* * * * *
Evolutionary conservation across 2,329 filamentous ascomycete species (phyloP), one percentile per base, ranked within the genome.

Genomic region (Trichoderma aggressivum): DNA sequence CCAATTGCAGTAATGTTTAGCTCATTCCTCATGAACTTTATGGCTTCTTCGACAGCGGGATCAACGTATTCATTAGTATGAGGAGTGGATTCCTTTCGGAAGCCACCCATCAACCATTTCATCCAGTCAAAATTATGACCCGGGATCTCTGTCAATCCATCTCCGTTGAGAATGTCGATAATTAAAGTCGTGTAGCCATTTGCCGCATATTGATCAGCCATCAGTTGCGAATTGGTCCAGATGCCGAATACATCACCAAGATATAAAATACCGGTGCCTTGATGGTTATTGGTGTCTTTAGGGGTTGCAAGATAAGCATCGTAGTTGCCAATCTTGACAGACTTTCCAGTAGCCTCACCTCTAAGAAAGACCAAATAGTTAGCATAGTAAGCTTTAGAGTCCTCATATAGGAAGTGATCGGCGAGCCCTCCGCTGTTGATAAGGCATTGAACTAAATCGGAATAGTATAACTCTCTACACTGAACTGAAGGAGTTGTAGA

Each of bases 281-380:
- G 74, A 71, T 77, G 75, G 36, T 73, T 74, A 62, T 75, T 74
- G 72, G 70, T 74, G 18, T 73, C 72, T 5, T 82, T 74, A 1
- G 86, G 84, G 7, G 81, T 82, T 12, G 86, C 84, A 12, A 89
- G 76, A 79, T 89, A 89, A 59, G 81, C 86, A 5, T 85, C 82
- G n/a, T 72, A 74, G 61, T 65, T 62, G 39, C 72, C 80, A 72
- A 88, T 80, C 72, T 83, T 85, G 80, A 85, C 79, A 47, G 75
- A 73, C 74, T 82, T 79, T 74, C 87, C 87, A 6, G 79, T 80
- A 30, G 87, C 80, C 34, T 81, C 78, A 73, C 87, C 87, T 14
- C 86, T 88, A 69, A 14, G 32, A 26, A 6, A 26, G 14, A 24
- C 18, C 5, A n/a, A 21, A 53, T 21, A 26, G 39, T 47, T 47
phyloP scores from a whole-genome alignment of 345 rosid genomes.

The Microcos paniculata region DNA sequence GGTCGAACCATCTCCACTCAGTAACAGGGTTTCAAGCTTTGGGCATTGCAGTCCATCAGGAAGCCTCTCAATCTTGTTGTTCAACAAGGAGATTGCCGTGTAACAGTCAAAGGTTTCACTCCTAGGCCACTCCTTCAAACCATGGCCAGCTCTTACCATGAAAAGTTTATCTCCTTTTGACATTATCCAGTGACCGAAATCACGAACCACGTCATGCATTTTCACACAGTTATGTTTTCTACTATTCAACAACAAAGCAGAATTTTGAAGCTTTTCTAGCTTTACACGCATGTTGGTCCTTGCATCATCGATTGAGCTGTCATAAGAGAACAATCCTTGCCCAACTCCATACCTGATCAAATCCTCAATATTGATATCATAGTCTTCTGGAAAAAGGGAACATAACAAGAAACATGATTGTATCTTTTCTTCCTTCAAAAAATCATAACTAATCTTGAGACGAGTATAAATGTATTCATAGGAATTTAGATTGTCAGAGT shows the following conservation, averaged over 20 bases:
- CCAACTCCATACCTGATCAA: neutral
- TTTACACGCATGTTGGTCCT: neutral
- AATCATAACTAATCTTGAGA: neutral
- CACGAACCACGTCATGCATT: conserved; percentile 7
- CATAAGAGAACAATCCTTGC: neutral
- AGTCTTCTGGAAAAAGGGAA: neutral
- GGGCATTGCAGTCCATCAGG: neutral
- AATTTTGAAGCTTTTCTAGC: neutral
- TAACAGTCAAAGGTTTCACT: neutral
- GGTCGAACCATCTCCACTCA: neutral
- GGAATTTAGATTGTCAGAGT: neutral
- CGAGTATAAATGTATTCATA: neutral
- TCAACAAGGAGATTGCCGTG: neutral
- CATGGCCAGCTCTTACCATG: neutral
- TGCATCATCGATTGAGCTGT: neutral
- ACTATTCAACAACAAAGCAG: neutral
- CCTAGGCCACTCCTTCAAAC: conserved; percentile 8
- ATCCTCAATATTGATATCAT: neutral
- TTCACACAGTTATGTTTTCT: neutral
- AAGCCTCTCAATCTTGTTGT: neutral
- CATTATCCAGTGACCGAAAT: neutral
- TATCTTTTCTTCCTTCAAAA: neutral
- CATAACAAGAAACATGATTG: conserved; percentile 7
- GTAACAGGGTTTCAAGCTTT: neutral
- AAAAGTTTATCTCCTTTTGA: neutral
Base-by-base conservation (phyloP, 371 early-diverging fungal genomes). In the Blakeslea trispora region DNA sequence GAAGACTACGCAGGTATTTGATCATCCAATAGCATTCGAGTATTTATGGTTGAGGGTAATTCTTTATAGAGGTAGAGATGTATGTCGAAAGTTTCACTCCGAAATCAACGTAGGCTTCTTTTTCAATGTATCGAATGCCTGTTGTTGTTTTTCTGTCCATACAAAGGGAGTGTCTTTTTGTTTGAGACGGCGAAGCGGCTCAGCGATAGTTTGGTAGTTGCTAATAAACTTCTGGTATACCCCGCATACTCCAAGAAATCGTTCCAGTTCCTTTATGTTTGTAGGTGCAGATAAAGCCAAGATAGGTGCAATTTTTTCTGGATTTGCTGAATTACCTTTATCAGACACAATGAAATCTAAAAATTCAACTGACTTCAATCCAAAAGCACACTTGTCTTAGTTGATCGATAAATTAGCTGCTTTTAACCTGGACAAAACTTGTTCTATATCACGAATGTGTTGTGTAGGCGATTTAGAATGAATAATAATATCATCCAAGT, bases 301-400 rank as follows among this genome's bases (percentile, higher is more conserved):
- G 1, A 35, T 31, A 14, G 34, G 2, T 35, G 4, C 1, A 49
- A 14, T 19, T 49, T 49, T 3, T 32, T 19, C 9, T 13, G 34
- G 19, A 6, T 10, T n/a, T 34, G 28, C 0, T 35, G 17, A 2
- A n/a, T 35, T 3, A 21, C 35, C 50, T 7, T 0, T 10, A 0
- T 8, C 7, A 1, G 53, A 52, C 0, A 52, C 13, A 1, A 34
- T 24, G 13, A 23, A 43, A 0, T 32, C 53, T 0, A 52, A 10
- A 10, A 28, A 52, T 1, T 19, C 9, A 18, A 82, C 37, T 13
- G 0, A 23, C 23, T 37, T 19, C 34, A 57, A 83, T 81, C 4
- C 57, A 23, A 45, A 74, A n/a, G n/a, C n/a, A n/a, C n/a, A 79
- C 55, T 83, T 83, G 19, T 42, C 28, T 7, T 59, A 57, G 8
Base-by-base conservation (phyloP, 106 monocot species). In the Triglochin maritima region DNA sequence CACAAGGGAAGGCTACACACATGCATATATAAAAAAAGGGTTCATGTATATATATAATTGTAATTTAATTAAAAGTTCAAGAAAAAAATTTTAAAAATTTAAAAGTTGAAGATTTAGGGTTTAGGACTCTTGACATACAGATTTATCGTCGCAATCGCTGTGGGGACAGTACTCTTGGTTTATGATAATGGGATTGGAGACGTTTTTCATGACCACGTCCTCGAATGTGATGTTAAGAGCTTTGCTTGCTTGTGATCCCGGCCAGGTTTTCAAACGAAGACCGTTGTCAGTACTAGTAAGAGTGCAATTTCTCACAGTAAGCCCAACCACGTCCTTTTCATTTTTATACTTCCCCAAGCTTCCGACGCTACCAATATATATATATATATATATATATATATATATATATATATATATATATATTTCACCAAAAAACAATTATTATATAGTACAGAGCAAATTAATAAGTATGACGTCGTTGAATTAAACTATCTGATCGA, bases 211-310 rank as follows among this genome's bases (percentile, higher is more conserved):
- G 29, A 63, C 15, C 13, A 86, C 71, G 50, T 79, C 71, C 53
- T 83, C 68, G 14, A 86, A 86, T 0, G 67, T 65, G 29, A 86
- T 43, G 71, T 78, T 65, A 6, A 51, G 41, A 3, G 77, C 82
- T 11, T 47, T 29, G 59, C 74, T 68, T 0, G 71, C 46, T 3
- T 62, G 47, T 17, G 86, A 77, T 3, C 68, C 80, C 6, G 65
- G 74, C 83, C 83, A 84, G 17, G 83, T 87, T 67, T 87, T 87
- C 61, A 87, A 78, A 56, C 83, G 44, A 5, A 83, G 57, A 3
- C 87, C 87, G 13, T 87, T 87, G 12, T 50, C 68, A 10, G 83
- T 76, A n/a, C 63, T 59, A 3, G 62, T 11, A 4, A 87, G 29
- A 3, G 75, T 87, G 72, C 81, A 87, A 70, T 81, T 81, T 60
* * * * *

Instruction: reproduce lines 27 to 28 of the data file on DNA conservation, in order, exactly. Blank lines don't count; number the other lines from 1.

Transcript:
- CGAGTATAAATGTATTCATA: neutral
- TCAACAAGGAGATTGCCGTG: neutral